Five-year forecast is a planning tool, but right now in flux

Each year, school districts are required to file a new five-year forecast by the end of October. Last night, the board approved this year’s “official” forecast – but, more than usual, this is a document that will be changing regularly as both revenues and expenses change in response to new laws and requirements, as well as our continuing efforts to reduce expenses.

However, this forecast is also a great example of how it can be used as a planning tool. Last year, the school board updated the forecast generally once a year. It was seen as a legal requirement and not a living, breathing document the board could use to plan. Last October, following a large financial decision we made without first ensuring the forecast was up-to-date, I requested we be sure to update the forecast whenever major changes were hitting our budget (read article).

A good definition of a forecast (from the Business Dictionary) is “A planning tool that helps management in its attempts to cope with the uncertainty of the future, relying mainly on data from the past and present and analysis of trends.” Using it like this, the results are obvious. In May, we looked at an interim forecast that showed continually declining revenues. At that point, we would have needed a 7-mill levy in 2012 to cover operations. The board and administration did not feel that was acceptable, and additional reductions were made. Several more administrative positions were reduced, and our certified/classified staff agreed to freeze salaries and steps in FY 2014. We also are continuing to search out efficiencies and reductions in general spending.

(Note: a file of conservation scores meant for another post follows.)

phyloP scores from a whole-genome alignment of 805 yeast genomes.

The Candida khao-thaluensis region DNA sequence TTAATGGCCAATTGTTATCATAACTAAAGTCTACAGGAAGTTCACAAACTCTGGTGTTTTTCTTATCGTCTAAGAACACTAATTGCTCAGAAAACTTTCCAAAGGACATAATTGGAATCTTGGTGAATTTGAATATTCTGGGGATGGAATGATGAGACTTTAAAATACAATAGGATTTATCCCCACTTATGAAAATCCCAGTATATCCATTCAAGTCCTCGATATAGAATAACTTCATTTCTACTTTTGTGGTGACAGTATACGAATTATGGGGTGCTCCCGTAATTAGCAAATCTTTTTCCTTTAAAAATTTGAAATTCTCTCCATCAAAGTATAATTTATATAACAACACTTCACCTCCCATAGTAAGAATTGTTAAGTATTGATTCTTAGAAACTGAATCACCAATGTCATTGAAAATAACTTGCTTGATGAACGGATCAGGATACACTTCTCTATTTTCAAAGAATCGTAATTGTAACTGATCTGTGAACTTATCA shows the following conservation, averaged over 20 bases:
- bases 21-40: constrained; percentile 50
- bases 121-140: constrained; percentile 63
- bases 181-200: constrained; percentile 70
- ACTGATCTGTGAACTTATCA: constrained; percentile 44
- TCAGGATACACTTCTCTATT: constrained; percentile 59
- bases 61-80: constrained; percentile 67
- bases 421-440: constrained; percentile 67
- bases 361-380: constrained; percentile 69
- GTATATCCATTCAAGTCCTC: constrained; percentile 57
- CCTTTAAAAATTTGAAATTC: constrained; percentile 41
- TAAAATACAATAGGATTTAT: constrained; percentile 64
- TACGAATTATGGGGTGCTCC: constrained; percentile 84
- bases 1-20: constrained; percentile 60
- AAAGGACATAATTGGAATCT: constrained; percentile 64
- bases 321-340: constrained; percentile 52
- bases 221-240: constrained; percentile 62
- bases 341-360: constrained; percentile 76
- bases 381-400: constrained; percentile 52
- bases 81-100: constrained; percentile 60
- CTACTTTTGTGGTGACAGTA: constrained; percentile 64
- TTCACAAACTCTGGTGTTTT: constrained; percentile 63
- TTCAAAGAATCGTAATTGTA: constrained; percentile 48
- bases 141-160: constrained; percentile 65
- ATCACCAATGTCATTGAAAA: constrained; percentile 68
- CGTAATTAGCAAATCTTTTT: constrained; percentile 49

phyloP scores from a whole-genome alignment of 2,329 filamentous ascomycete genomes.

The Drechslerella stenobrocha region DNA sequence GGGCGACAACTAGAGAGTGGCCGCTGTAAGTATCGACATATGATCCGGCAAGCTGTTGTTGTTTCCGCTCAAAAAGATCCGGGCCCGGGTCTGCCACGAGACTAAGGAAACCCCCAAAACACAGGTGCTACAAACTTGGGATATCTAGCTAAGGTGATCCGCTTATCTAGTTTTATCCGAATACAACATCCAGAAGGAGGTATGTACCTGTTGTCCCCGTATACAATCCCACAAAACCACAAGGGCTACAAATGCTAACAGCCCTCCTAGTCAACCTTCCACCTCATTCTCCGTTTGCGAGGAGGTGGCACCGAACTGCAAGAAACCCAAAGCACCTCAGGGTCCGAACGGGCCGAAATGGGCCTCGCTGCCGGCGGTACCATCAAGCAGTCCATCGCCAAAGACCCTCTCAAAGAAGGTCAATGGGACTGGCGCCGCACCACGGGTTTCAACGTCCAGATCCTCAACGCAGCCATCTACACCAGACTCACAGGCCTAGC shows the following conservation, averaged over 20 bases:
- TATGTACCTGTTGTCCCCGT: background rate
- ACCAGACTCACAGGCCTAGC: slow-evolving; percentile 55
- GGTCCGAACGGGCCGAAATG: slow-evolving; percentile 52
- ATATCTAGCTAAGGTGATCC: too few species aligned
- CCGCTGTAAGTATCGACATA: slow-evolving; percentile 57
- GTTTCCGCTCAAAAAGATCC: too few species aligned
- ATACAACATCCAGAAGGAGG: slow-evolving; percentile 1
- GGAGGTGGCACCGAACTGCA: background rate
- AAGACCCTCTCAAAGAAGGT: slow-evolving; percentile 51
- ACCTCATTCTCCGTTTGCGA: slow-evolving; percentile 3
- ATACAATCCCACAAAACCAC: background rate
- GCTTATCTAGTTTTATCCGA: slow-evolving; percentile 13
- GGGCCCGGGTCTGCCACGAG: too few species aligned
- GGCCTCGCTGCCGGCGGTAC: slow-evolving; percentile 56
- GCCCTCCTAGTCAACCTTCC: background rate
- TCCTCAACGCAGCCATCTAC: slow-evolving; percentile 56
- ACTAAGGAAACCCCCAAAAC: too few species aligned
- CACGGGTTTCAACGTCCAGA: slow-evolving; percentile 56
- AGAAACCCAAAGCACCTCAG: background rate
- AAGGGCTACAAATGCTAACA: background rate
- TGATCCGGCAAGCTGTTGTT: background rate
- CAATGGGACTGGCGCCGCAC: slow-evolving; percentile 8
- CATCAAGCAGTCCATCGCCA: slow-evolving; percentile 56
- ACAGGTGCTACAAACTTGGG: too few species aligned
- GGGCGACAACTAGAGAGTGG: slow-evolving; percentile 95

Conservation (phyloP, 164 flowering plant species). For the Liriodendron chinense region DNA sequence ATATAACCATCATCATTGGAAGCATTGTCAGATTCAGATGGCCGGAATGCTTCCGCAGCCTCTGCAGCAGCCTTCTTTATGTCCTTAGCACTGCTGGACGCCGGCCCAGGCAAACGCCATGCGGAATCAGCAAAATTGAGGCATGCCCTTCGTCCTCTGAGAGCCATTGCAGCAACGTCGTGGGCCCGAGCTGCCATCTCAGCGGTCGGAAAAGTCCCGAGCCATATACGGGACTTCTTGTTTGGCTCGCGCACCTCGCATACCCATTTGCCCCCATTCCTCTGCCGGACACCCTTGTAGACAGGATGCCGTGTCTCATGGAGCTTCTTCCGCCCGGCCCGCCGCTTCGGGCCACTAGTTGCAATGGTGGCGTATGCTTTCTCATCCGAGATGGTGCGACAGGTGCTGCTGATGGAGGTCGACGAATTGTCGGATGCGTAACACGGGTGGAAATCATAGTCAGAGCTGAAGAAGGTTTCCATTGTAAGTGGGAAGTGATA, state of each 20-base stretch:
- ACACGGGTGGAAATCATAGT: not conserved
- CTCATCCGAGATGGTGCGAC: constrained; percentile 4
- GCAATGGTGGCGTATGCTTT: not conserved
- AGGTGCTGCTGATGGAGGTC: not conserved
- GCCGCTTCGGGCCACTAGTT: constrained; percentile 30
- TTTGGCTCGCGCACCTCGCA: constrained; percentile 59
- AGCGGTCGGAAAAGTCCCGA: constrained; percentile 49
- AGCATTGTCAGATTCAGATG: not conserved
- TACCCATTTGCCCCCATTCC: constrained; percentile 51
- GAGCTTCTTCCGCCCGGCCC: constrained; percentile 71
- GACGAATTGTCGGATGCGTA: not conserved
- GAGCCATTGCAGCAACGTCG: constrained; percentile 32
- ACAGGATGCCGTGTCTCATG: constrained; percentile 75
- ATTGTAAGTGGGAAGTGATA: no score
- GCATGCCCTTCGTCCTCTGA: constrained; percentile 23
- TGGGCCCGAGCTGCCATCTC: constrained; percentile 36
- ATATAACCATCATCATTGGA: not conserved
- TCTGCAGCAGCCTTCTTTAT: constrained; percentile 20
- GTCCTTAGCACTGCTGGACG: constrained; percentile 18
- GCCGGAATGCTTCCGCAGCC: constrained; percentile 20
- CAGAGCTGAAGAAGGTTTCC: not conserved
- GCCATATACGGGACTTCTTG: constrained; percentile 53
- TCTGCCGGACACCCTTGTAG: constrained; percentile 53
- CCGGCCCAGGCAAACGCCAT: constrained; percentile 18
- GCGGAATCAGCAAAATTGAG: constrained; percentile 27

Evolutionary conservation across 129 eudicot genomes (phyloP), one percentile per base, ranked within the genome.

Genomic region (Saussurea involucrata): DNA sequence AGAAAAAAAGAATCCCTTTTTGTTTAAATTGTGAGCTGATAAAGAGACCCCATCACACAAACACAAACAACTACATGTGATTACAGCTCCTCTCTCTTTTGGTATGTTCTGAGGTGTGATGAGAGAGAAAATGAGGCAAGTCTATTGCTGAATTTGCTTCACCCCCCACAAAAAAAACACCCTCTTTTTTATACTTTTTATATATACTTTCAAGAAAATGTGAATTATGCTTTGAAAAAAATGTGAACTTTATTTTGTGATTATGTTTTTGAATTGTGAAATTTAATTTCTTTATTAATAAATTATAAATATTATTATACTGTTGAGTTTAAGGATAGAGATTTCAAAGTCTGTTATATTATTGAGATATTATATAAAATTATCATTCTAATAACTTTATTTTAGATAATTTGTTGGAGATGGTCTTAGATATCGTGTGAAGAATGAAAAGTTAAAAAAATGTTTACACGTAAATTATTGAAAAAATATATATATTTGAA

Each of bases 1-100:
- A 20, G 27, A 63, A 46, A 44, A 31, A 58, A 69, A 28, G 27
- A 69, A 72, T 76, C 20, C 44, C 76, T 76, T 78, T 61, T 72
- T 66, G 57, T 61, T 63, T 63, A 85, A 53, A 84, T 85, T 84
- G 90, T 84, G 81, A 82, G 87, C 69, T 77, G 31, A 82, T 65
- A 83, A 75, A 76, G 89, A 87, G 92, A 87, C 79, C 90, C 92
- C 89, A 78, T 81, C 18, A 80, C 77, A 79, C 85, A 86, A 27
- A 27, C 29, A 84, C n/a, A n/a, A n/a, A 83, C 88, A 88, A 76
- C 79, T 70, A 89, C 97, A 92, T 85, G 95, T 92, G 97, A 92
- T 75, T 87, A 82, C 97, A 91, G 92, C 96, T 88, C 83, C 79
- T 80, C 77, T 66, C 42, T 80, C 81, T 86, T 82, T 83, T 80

By responding up front, before the forecast was due to the state, we are now able to file a document that requires only 4.9 mills starting in FY 2013 to balance the budget. The October forecast will be posted on the district website soon. [PLEASE NOTE: we are required to submit a forecast that shows a balanced budget, which is why a levy amount is entered. The board HAS NOT made any decisions, or even held any discussion, about a levy or its level.]

Yet, as stated earlier, this current document is more changeable than usual. The budget bill, which just went into effect, will bring changes beginning with FY 2014 that we cannot yet predict; depending on the outcome of Issue 2 on November 8, more changes will be coming; House Bill 136, legislation on statewide vouchers, could cost the district millions (read article); the changes in graduation figures will require even more work on the district’s part to track down students who have moved to other districts. These are just a few of the new “unfunded mandates” we are facing right now (read article on unfunded mandates; read article on Milford’s fight against unfunded mandates).

The Finance Committee will continue to update the forecast as we understand changes to revenues and expenses. This will allow us to respond more quickly to changes and plan more effectively.

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